C.P. Right and Wrong?

Right and Wrong?…


The Right Thing and the Right Way

Lou began, “I asked whether it makes a difference in a conflict if one side is in the right and the other in the wrong. So I ask you again: doesn’t that matter?”

“Yes,” Yusuf replied, “it does matter. But not the way you think it does.”

“What is that supposed to mean?”

“Well, Lou,” Yusuf responded measuredly, “have you ever been in a conflict with someone who thought he was wrong?”

“No,” he answered coolly. “But that doesn’t mean they’re not.”

“True,” Yusuf agreed. “But you see, no conflict can be solved so long as all parties are convinced they are right. Solution is possible only when at least one party begins to consider how he might be wrong.”

“But what if I’m not wrong!” Lou blurted.

“If you are not wrong, then you will be willing to consider how you might be mistaken.”

“What kind of twisted riddle is that?”

Yusuf smiled. “It only seems like a riddle, Lou, because we are so unaccustomed to considering the impact of what is below our words, our actions, and our thoughts. There are two ways to … engage in almost any … strategy or behavior… Which means there is a way I can be wrong even if [it] is the best—even the right—thing to do. If I don’t remain open to how I might be mistaken in this deeper way, I might live out my life convinced I was on the right side of a given conflict, but I won’t have found lasting solutions.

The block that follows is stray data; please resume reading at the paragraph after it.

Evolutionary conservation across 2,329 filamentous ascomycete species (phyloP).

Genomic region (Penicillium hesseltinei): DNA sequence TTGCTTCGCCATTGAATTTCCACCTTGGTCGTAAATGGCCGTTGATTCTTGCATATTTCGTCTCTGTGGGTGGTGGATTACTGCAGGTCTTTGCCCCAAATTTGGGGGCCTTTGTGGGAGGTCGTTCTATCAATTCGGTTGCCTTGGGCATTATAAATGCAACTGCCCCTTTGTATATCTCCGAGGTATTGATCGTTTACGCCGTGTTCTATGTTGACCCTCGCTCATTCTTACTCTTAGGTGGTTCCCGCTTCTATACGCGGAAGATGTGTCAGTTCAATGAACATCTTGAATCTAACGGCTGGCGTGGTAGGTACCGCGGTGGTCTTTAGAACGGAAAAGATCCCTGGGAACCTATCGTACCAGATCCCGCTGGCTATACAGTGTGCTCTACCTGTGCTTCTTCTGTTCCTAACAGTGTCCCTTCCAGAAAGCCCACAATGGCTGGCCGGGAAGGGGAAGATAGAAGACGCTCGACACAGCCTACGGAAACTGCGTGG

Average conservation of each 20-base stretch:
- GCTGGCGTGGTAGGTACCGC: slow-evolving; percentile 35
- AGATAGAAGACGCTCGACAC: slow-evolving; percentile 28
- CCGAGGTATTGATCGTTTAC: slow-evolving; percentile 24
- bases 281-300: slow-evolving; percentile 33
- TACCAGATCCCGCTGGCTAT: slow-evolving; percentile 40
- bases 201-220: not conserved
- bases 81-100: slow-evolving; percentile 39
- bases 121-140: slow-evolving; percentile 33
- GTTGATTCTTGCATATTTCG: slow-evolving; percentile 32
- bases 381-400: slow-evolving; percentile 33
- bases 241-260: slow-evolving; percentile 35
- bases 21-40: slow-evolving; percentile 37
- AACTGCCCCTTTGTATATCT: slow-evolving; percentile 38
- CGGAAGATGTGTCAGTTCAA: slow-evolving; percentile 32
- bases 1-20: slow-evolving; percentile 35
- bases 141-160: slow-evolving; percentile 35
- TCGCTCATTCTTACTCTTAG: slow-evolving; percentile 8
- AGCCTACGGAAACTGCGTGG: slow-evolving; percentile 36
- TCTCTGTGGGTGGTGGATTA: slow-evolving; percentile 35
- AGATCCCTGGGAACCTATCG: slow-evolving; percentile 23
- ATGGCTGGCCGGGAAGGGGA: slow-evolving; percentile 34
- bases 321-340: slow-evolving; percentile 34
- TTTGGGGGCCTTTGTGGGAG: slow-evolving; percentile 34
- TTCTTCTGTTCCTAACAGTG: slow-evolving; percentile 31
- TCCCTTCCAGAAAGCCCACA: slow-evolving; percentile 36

“The deepest way in which we are right or wrong,” he continued, “is in our way of being toward others. I can be right on the surface—in my behavior or positions—while being entirely mistaken beneath, in my way of being.

“So, Lou,” Yusuf continued, “in your conflicts with others, even if you are convinced you have been right in the positions you’ve taken, can you say with confidence that you have also been right in your way of being toward them? Can you say that you have been seeing them as people rather than as objects in your disagreements, and that your heart has therefore been at peace rather than at war toward them?” (Arbinger Institute, 2008, pp. 56-57)



Right and Wrong?

 

The Right Thing the Right Way

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